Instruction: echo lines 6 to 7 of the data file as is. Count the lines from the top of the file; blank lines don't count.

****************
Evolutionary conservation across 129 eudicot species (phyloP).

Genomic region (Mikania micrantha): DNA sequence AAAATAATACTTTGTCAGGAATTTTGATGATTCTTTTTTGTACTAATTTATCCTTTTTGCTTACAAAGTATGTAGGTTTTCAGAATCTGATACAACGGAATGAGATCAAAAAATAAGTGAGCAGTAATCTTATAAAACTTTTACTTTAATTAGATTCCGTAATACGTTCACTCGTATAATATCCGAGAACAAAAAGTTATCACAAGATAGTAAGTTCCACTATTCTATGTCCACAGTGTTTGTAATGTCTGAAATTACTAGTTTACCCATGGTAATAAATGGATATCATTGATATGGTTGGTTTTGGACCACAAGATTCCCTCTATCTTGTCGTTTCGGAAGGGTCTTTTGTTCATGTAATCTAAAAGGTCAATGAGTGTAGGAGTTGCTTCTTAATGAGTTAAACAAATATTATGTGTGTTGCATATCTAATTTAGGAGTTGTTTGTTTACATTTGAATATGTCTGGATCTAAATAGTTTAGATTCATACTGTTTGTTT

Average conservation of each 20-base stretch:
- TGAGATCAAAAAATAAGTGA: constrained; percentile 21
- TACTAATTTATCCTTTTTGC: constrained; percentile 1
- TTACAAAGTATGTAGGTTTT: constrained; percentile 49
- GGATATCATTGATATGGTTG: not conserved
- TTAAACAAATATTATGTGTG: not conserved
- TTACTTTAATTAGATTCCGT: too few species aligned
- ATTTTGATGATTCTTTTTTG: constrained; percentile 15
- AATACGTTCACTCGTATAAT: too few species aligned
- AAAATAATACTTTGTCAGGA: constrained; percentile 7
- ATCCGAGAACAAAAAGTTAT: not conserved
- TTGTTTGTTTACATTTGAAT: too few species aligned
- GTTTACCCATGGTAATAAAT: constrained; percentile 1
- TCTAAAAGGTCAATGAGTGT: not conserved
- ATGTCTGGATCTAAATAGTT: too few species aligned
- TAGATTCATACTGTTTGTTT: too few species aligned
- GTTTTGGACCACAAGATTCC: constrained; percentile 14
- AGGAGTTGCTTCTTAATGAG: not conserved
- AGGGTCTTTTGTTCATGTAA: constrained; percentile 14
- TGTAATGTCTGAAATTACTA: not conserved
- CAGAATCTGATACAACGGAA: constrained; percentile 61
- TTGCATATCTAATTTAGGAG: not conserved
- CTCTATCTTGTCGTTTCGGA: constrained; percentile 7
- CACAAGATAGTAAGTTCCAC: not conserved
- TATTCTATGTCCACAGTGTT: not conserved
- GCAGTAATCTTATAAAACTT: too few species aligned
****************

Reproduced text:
- TTACAAAGTATGTAGGTTTT: constrained; percentile 49
- GGATATCATTGATATGGTTG: not conserved